Josh Goodman of Governing magazine noticed that South Carolina Gov. Mark Sanford's political foes, ever-grasping for something to hit him with, have taken to calling him something truly Lovecraftian: "Libertarian." Goodman's meditations about the attack are worth reading.
There are a couple of reasons why, given this dilemma, Sanford's detractors—or any critic of a conservative—might try out "libertarian." One is that, in a country with such an entrenched two-party system, anything associated with third parties tends to be exotic. In effect, the message here is that Sanford is a gadfly, a crackpot, or somewhere in between.
The other reason is that "libertarian" is largely a blank slate. Most Americans aren't really very clear on what it means to be a liberal or a conservative. Except for a small, politically engaged group, I doubt they have any idea what it means to be a libertarian. If Democrats set out to brand Republicans as libertarians and libertarians as bad, it's not as though most people will say to themselves, "But Republicans views on the War on Drugs are completely antithetical to the libertarian ethos!"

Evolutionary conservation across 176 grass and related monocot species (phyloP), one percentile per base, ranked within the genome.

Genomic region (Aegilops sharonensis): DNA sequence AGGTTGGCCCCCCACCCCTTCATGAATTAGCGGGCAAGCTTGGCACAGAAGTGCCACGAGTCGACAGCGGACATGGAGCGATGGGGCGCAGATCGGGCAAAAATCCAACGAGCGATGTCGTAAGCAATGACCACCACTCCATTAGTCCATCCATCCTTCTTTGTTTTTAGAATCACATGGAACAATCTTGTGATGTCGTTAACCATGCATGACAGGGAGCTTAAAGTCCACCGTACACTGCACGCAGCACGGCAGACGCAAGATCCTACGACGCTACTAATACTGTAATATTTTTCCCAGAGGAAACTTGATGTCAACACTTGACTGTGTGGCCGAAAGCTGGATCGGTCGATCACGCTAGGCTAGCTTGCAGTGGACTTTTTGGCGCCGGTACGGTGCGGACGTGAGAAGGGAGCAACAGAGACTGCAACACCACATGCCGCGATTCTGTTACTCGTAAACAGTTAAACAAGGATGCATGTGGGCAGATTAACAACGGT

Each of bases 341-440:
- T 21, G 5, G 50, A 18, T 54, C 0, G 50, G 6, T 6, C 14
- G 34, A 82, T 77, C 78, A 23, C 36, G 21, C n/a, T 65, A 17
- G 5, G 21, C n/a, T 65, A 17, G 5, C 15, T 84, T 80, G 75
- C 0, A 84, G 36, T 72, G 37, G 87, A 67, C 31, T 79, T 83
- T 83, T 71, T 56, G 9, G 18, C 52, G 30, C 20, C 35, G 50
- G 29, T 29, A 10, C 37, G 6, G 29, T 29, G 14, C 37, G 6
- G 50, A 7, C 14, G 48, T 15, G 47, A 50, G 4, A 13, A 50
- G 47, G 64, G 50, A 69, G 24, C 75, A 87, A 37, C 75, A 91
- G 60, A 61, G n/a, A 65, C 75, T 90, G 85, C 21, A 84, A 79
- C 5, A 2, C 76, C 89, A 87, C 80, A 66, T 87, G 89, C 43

That said, in a country dedicated to "life, liberty and the pursuit of happiness," I'd have to think that "libertarian" comes with at least some intrinsic positive connotations. Sanford, for one, doesn't seem too worried about the term. "I'm an unabashed conservative," he told me, "and sometimes accused of being a libertarian, to which I say, 'I'm guilty, I love liberty.' "
I've gotten the sense all year that "libertarian" is becoming a stronger and stronger brand. The much-debated Ron Paul movement was, in the agregate, a good thing for the brand. He flew just high enough for people to take notice of him without associating him, forever, with the worst decisions of his career. (Maybe this isn't surprising, in a world where Pat "drummed out of the conservative movement" Buchanan is still a highly-paid pundit.) Thanks to Paul the word became associated with old-line conservativism and maverick Republicanism that, while mildly kooky, stood against the mainstream Republicanism that was becoming as popular as a wet Siamese cat with a maw full of parasites and fire ants. I see this as more of an opening than a long-term trend. But it's enough of an opening to help out the Mark Sanfords of the world, as few as they sadly are.